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This site is intended for US Healthcare Professionals only.

Introduction

Lupus nephritis (LN) is an inflammation of the kidneys caused by systemic lupus erythematosus (SLE). In fact, there is renal involvement in the vast majority of patients with SLE at some time during the disease course—estimated between 66%-90% of the cases of SLE. The presence of subendothelial deposits in glomerular capillaries is crucial in initiating severe renal damage and they correlate with endocapillary proliferation, necrosis, karyorrhexis, and crescents. Renal disease is one of the highest causes of mortality in SLE and warrants much more consideration in the management of LN/SLE patients.1

Overview

The pathogenesis of LN involves a variety of extrarenal and intrarenal mechanisms—from epigenetic factors to immune cells and cytokines.2

Loss of immune tolerance in SLE occurs with production of antinuclear antibodies. Recognizing nucleic acids, toll-like receptor 7 (TLR7) and toll-like receptor 9 (TLR9) induce type I interferon (IFN) release in dendritic cells, resulting in nonspecific symptoms such as fatigue, fever, or pain.2,3

Intrarenal autoantigens trigger the in situ formation of immune complexes, which ultimately activate complement and injure adjacent cells, thereby leading to LN. Attracting leukocytes into the glomerulus and interstitium, local chemokine and cytokine production continually contributes to increased intrarenal inflammation as well as cell and nephron loss.3

Cytokines contribute to the pathogenesis of LN from the initiation phase to the progression phase

Cytokines contribute to the pathogenesis of lupus nephritis from the initiation phase to the amplification/progression phase.4 http://creativecommons.org/licenses/by/4.0/

Signs & Symptoms

Signs and symptoms of LN may include:5

  • Blood in the urine
  • Urine that appears foamy
  • Edema
  • High blood pressure

Patient presentation may range from no symptoms or proteinuria exclusively to acute nephritic syndrome or end-stage renal disease. Similarly variable, LN clinical course ranges from a steady subclinical disease to one that is much more aggressive and rapidly progressing.6 Patients may experience flares,4 and the presentation of clinical features in LN is not always indicative of renal histology. As such, renal biopsy is key to thoroughly evaluating SLE patients who develop renal disease.5

Disease & Clinical Trial Tools

For years, it has been challenging for clinicians to accurately measure lupus disease activity and how it changes over time. As a consequence, healthcare providers need more finely tuned and comprehensive assessment tools to improve patient care and develop effective treatments for the disease. Below are two common activity monitoring tools.7

National Institutes of Health (NIH) Activity and Chronicity Indexes—NIH Activity Index
(NIH-AI) and NIH Chronicity Index (NIH-CI)8,9

The National Institutes of Health (NIH) Activity and Chronicity Indexes are commonly used to evaluate kidney biopsies and assess LN disease severity.

The NIH Activity Index (NIH-AI) quantifies specific histologic features indicative of active inflammation, including cellular proliferation, fibrinoid necrosis, cellular crescents, hyaline thrombi, leukocyte infiltration, and mononuclear-cell infiltration.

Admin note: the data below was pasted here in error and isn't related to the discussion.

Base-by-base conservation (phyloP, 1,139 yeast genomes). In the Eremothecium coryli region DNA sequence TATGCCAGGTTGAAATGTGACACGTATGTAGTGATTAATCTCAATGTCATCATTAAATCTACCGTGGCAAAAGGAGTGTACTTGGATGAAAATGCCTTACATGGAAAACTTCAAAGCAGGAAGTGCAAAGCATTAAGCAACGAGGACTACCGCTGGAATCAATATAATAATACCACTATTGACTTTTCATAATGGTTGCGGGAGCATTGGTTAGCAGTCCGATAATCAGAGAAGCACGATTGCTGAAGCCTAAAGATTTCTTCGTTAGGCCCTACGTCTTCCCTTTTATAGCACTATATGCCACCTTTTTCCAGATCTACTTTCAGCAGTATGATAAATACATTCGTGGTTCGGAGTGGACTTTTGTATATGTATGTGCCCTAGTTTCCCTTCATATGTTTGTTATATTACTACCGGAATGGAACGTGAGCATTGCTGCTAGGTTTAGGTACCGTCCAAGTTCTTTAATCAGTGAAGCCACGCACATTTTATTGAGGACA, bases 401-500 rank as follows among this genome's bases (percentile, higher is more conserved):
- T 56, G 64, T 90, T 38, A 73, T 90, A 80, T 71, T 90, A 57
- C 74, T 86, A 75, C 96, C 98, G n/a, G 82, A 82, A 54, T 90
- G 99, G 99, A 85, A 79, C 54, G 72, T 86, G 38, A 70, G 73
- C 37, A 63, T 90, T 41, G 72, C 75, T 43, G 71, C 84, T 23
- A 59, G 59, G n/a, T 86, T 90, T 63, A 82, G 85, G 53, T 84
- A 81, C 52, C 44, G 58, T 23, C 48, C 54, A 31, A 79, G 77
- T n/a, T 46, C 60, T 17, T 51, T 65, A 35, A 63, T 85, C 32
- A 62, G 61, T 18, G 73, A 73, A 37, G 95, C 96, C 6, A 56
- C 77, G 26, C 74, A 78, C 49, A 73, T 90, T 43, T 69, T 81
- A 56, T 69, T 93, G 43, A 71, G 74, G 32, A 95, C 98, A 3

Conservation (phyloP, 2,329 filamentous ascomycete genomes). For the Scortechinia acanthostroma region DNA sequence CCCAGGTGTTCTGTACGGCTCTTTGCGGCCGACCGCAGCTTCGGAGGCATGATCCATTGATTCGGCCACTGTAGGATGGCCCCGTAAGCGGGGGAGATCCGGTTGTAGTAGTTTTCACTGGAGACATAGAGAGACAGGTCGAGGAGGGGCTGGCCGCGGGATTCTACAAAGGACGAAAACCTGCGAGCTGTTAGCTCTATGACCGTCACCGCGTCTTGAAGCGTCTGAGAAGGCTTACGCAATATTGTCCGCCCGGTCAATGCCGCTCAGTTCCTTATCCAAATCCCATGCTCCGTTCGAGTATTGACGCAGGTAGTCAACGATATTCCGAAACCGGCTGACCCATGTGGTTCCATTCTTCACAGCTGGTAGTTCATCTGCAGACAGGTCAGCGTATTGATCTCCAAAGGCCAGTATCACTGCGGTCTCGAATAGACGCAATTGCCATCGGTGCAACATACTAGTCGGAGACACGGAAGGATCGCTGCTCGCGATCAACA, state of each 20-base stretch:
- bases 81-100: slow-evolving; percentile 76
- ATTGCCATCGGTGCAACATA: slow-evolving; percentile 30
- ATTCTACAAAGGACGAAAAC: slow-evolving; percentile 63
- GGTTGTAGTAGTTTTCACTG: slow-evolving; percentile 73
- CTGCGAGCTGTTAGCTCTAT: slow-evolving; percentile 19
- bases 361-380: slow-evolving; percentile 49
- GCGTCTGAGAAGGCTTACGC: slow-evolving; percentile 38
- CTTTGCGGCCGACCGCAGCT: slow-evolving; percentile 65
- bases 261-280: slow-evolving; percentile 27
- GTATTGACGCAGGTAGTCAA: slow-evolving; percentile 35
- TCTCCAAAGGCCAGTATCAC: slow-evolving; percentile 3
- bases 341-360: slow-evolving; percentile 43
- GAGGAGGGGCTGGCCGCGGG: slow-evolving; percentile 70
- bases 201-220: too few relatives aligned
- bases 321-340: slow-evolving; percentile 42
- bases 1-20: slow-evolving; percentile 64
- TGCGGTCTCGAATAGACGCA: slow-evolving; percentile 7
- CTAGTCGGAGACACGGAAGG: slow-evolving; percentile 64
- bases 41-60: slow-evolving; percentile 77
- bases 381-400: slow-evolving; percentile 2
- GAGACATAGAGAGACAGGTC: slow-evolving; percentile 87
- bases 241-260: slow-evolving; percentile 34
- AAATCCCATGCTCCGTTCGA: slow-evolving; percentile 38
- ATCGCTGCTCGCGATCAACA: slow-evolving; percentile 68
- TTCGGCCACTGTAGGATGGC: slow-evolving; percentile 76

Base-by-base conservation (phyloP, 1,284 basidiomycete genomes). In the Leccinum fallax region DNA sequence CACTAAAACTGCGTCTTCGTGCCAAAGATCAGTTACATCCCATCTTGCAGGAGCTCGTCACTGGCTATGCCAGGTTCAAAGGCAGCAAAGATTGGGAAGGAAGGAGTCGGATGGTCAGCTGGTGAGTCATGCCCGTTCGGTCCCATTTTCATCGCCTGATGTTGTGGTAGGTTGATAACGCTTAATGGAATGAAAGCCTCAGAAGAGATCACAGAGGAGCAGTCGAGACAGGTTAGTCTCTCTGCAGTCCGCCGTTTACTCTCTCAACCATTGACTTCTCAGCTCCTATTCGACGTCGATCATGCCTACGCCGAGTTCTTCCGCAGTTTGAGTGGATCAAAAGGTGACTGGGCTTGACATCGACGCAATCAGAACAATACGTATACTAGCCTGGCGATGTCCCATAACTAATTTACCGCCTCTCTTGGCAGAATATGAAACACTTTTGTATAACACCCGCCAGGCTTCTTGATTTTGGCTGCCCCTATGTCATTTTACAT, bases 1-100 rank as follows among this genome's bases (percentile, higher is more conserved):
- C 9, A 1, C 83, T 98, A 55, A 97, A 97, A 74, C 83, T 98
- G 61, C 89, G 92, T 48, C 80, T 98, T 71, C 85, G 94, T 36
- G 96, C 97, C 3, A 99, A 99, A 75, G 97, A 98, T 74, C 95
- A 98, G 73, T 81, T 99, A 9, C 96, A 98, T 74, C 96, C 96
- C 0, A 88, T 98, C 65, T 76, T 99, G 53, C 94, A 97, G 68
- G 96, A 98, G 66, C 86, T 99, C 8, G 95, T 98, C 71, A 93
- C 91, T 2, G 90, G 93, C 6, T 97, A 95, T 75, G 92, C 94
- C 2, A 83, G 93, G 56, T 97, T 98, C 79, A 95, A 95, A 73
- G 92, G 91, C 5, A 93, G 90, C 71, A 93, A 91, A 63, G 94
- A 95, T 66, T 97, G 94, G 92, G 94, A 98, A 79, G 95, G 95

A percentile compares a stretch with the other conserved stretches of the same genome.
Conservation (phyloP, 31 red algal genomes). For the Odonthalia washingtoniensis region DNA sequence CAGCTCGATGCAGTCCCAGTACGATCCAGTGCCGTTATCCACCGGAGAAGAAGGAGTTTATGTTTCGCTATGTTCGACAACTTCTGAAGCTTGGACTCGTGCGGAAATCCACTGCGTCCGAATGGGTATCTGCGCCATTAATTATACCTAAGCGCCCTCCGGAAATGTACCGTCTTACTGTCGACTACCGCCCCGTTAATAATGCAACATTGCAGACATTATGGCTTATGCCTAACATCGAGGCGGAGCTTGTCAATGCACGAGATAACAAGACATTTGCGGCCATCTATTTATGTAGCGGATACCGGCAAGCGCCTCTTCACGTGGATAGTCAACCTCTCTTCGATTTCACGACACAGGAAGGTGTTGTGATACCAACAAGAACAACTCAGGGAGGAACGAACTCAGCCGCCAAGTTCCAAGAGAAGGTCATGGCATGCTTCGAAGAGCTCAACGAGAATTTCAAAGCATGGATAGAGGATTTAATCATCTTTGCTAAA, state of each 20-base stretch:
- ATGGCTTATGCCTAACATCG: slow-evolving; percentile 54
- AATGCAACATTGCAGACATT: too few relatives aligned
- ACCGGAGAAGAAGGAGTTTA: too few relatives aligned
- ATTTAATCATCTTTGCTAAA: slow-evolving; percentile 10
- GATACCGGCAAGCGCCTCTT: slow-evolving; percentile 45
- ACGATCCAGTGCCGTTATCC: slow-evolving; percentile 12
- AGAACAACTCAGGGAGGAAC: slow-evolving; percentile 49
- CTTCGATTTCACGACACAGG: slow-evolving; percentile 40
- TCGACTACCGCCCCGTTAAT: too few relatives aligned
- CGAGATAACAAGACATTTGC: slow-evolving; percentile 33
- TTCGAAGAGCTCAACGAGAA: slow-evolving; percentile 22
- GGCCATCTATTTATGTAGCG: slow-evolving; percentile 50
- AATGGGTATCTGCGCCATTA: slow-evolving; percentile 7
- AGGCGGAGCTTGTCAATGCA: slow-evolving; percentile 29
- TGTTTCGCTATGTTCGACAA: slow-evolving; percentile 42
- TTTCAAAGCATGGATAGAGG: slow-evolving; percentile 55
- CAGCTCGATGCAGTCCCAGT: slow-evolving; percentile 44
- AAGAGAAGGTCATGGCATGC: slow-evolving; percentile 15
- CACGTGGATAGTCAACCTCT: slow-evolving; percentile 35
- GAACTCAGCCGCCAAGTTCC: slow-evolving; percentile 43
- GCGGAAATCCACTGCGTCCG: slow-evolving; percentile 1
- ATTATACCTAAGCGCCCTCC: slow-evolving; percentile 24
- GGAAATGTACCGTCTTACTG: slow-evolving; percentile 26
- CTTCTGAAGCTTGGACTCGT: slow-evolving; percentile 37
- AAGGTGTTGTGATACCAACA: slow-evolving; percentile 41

The NIH Chronicity Index (NIH-CI), on the other hand, quantifies features of permanent kidney damage, such as glomerular sclerosis, fibrous crescents, interstitial fibrosis, and tubular atrophy.

Download NIH-AI and NIH-CI

Complete vs Partial Renal Response10,11

There are no standard criteria for “complete” or “partial” renal response to LN therapy; a range of definitions pull from various clinical and laboratory measures and can vary significantly. Nonetheless, research has shown the predictive value of evaluating such endpoints. Whether complete or partial, response can be associated with improved renal function and extended patient survival.

References

  1. KidneyPathology.com. LUPUS NEPHRITIS. https://kidneypathology.com/English_version/Lupus_nephritis.html. Accessed August 19, 2020.
  2. Lech M, Anders H-J. The pathogenesis of lupus nephritis. J Am Soc Nephrol. 2013;24(9):1357-1366.
  3. Anders H-J, Rovin B. A pathophysiology-based approach to the diagnosis and treatment of lupus nephritis. Kidney Int. 2016;90:493-501.
  4. Iwata Y, Furuichi K, Kaneko S, Wada T. The role of cytokine in the lupus nephritis. J Biomed Biotechnol. 2011;2011:594809.
  5. Lupus nephritis. MedlinePlus. https://medlineplus.gov/ency/article/000481.htm. Published May 7, 2020. Accessed May 22, 2020.
  6. Mok CC. Understanding lupus nephritis: diagnosis, management, and treatment options. Int J Womans Health. 2012;4:213-222.
  7. Lupus Foundation of America. https://www.lupus.org/news/sspga-and-lfareal-new-lupus-measurement-tools-easy-to-use-and-effective-for-clinical-trials. Accessed November 20, 2020.
  8. Mina R, Abulaban K, Klein-Gitelman M, et al. Validation of the lupus nephritis clinical indices in childhood-onset systemic lupus erythematosus. Arthritis Care Res. 2016;68(2):195-202.
  9. Austin HA, Muenz LR, Joyce KM, et al. Prognostic factors in lupus nephritis: contribution of renal histologic dats. Am J Med. 1983;75:382-391.
  10. Chen YE, Korbet SM, Katz RS, et al. Value of a complete or partial remission in severe lupus nephritis. Clin J Am Soc Nephrol. 2008;3:46-53.
  11. Zakharova EV, Makarova TA, Zvonova EV, et al. Immunosuppressive treatment for lupus nephritis: long-term results in 178 patients. BioMed Res Int. 2016;(ID 7407919):1-7.